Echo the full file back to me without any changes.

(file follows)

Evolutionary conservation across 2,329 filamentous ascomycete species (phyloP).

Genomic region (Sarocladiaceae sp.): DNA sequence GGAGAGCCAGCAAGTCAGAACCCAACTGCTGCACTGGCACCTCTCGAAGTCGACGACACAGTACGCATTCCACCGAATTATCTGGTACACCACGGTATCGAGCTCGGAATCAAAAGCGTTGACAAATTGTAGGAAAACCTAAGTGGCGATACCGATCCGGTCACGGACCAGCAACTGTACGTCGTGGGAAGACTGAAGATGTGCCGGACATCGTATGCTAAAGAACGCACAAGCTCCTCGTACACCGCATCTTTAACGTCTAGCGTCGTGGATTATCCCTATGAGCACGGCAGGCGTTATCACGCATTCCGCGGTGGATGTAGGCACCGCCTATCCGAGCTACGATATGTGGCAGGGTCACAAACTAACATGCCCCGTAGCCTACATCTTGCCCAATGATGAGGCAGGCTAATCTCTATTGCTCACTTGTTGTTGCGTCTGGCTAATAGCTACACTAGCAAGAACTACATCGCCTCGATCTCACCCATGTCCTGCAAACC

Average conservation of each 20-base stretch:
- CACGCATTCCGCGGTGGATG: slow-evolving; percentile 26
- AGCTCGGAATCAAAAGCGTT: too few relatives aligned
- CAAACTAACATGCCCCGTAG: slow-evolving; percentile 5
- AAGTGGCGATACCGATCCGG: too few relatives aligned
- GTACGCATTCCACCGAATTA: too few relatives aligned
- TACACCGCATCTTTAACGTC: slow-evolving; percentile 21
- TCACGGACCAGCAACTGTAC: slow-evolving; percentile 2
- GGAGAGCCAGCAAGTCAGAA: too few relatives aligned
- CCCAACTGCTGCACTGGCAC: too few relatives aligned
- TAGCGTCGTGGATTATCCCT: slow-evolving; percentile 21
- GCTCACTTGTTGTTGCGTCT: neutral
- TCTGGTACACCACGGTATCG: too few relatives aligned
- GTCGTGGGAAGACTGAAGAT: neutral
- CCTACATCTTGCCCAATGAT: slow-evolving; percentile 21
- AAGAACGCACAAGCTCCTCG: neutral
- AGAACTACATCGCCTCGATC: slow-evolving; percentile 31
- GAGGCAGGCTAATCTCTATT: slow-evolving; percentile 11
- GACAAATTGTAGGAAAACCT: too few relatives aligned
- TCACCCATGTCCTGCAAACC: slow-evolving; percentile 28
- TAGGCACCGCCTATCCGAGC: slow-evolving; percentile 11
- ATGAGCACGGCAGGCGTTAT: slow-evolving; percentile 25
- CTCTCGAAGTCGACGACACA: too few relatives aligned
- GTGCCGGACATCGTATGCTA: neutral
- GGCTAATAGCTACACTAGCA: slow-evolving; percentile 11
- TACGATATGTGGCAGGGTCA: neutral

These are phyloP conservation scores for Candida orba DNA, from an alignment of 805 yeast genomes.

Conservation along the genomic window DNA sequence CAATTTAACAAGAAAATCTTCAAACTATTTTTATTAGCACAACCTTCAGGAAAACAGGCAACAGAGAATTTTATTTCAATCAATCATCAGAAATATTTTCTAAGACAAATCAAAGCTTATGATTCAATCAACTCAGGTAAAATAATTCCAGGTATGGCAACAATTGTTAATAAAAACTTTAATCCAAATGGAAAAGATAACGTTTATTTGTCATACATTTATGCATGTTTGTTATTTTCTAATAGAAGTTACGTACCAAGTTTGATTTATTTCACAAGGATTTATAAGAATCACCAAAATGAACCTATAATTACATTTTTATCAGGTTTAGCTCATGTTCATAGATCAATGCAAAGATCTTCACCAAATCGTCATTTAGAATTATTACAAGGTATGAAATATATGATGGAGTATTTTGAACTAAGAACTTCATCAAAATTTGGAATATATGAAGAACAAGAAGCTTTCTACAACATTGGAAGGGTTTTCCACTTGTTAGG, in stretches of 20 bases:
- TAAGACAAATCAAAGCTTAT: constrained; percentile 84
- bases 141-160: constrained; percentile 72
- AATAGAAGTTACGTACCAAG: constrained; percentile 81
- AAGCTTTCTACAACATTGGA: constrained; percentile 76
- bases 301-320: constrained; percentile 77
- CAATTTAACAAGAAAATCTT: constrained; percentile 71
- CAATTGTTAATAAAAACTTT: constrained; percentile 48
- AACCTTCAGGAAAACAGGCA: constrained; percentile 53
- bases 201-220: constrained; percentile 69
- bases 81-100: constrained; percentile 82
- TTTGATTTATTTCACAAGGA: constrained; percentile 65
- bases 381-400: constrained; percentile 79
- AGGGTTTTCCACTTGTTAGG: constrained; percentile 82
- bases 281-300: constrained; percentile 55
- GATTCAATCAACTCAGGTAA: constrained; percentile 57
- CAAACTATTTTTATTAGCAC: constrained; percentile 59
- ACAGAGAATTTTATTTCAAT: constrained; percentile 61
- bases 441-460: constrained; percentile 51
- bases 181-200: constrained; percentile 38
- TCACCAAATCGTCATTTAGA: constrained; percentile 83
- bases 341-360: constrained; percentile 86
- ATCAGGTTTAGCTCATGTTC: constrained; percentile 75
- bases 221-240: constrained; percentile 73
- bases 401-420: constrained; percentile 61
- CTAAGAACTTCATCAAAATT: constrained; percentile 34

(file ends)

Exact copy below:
Evolutionary conservation across 2,329 filamentous ascomycete species (phyloP).

Genomic region (Sarocladiaceae sp.): DNA sequence GGAGAGCCAGCAAGTCAGAACCCAACTGCTGCACTGGCACCTCTCGAAGTCGACGACACAGTACGCATTCCACCGAATTATCTGGTACACCACGGTATCGAGCTCGGAATCAAAAGCGTTGACAAATTGTAGGAAAACCTAAGTGGCGATACCGATCCGGTCACGGACCAGCAACTGTACGTCGTGGGAAGACTGAAGATGTGCCGGACATCGTATGCTAAAGAACGCACAAGCTCCTCGTACACCGCATCTTTAACGTCTAGCGTCGTGGATTATCCCTATGAGCACGGCAGGCGTTATCACGCATTCCGCGGTGGATGTAGGCACCGCCTATCCGAGCTACGATATGTGGCAGGGTCACAAACTAACATGCCCCGTAGCCTACATCTTGCCCAATGATGAGGCAGGCTAATCTCTATTGCTCACTTGTTGTTGCGTCTGGCTAATAGCTACACTAGCAAGAACTACATCGCCTCGATCTCACCCATGTCCTGCAAACC

Average conservation of each 20-base stretch:
- CACGCATTCCGCGGTGGATG: slow-evolving; percentile 26
- AGCTCGGAATCAAAAGCGTT: too few relatives aligned
- CAAACTAACATGCCCCGTAG: slow-evolving; percentile 5
- AAGTGGCGATACCGATCCGG: too few relatives aligned
- GTACGCATTCCACCGAATTA: too few relatives aligned
- TACACCGCATCTTTAACGTC: slow-evolving; percentile 21
- TCACGGACCAGCAACTGTAC: slow-evolving; percentile 2
- GGAGAGCCAGCAAGTCAGAA: too few relatives aligned
- CCCAACTGCTGCACTGGCAC: too few relatives aligned
- TAGCGTCGTGGATTATCCCT: slow-evolving; percentile 21
- GCTCACTTGTTGTTGCGTCT: neutral
- TCTGGTACACCACGGTATCG: too few relatives aligned
- GTCGTGGGAAGACTGAAGAT: neutral
- CCTACATCTTGCCCAATGAT: slow-evolving; percentile 21
- AAGAACGCACAAGCTCCTCG: neutral
- AGAACTACATCGCCTCGATC: slow-evolving; percentile 31
- GAGGCAGGCTAATCTCTATT: slow-evolving; percentile 11
- GACAAATTGTAGGAAAACCT: too few relatives aligned
- TCACCCATGTCCTGCAAACC: slow-evolving; percentile 28
- TAGGCACCGCCTATCCGAGC: slow-evolving; percentile 11
- ATGAGCACGGCAGGCGTTAT: slow-evolving; percentile 25
- CTCTCGAAGTCGACGACACA: too few relatives aligned
- GTGCCGGACATCGTATGCTA: neutral
- GGCTAATAGCTACACTAGCA: slow-evolving; percentile 11
- TACGATATGTGGCAGGGTCA: neutral

These are phyloP conservation scores for Candida orba DNA, from an alignment of 805 yeast genomes.

Conservation along the genomic window DNA sequence CAATTTAACAAGAAAATCTTCAAACTATTTTTATTAGCACAACCTTCAGGAAAACAGGCAACAGAGAATTTTATTTCAATCAATCATCAGAAATATTTTCTAAGACAAATCAAAGCTTATGATTCAATCAACTCAGGTAAAATAATTCCAGGTATGGCAACAATTGTTAATAAAAACTTTAATCCAAATGGAAAAGATAACGTTTATTTGTCATACATTTATGCATGTTTGTTATTTTCTAATAGAAGTTACGTACCAAGTTTGATTTATTTCACAAGGATTTATAAGAATCACCAAAATGAACCTATAATTACATTTTTATCAGGTTTAGCTCATGTTCATAGATCAATGCAAAGATCTTCACCAAATCGTCATTTAGAATTATTACAAGGTATGAAATATATGATGGAGTATTTTGAACTAAGAACTTCATCAAAATTTGGAATATATGAAGAACAAGAAGCTTTCTACAACATTGGAAGGGTTTTCCACTTGTTAGG, in stretches of 20 bases:
- TAAGACAAATCAAAGCTTAT: constrained; percentile 84
- bases 141-160: constrained; percentile 72
- AATAGAAGTTACGTACCAAG: constrained; percentile 81
- AAGCTTTCTACAACATTGGA: constrained; percentile 76
- bases 301-320: constrained; percentile 77
- CAATTTAACAAGAAAATCTT: constrained; percentile 71
- CAATTGTTAATAAAAACTTT: constrained; percentile 48
- AACCTTCAGGAAAACAGGCA: constrained; percentile 53
- bases 201-220: constrained; percentile 69
- bases 81-100: constrained; percentile 82
- TTTGATTTATTTCACAAGGA: constrained; percentile 65
- bases 381-400: constrained; percentile 79
- AGGGTTTTCCACTTGTTAGG: constrained; percentile 82
- bases 281-300: constrained; percentile 55
- GATTCAATCAACTCAGGTAA: constrained; percentile 57
- CAAACTATTTTTATTAGCAC: constrained; percentile 59
- ACAGAGAATTTTATTTCAAT: constrained; percentile 61
- bases 441-460: constrained; percentile 51
- bases 181-200: constrained; percentile 38
- TCACCAAATCGTCATTTAGA: constrained; percentile 83
- bases 341-360: constrained; percentile 86
- ATCAGGTTTAGCTCATGTTC: constrained; percentile 75
- bases 221-240: constrained; percentile 73
- bases 401-420: constrained; percentile 61
- CTAAGAACTTCATCAAAATT: constrained; percentile 34